Don Herbison-Evans (
Mark Jacobson & Stella Crossley
(Photo: courtesy of Jan MacDonald and Maya Harrison, Mackay)
The Caterpillars of this species go through various stages, with colours varying from green with a black band, to black with white bands and a red thorax, to red with black bands and orange legs.
The caterpillars feed on various plants from the family EUPHORBIACEAE :
These plants contain poisons which appear to protect the Caterpillars from predation, as in other Uraniids.
The Caterpillars pupate in a sparse cocoon in a crevice or between dead leaves.
The adult moths are black with iridescent bands of yellow and pink. The underside is an iridescent pale green with black bands. The moths have a wingspan of about 10 cms.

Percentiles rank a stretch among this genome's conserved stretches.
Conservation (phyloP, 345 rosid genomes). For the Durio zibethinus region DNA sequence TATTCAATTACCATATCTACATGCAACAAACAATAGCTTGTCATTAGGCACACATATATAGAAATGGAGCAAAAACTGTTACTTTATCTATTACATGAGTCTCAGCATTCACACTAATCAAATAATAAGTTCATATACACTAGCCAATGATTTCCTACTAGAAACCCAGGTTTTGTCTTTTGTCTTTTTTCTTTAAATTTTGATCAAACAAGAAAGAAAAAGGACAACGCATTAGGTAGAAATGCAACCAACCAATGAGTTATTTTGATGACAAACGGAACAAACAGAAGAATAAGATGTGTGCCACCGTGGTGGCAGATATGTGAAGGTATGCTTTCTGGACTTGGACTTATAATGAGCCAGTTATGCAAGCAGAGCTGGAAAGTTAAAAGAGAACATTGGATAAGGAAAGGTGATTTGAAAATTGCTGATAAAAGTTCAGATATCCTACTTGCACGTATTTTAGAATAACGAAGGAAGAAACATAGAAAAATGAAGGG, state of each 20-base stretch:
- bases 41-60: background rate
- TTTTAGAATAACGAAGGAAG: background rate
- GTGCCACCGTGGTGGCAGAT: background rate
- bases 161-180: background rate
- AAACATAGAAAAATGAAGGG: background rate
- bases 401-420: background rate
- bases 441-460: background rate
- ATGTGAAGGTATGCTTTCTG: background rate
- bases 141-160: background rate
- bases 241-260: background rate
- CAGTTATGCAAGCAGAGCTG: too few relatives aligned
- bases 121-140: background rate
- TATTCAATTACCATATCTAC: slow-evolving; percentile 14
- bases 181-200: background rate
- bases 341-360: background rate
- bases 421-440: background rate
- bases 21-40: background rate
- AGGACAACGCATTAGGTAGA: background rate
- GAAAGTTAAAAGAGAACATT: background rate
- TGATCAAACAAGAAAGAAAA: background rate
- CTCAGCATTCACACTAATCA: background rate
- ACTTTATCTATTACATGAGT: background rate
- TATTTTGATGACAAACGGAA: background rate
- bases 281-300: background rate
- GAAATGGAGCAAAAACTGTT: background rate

The species occurs in the tropical north of Australia, in Queensland.
They fly by day, and feed on the nectar of various flowers. They rest with their wings open and out flat. In January in bright sunlight in the morning hours, the adult moths are common as singles and as mating pairs in light rainforest on both gentle and steep hillsides, in the area west of Cairns. They flutter fairly slowly and range from ground level to the treetops. They may be seen both laying eggs and resting.
Further reading :
Butterflies and Moths, Collins Eyewitness Handbooks, Sydney 1992, p. 190.
Ian F.B. Common,
Moths of Australia, Melbourne University Press, 1990, pl. 12.4, p.384.
Paul Zborowski and Ted Edwards,
A Guide to Australian Moths, CSIRO Publishing, 2007, p. 150.
(updated 10 November 2010)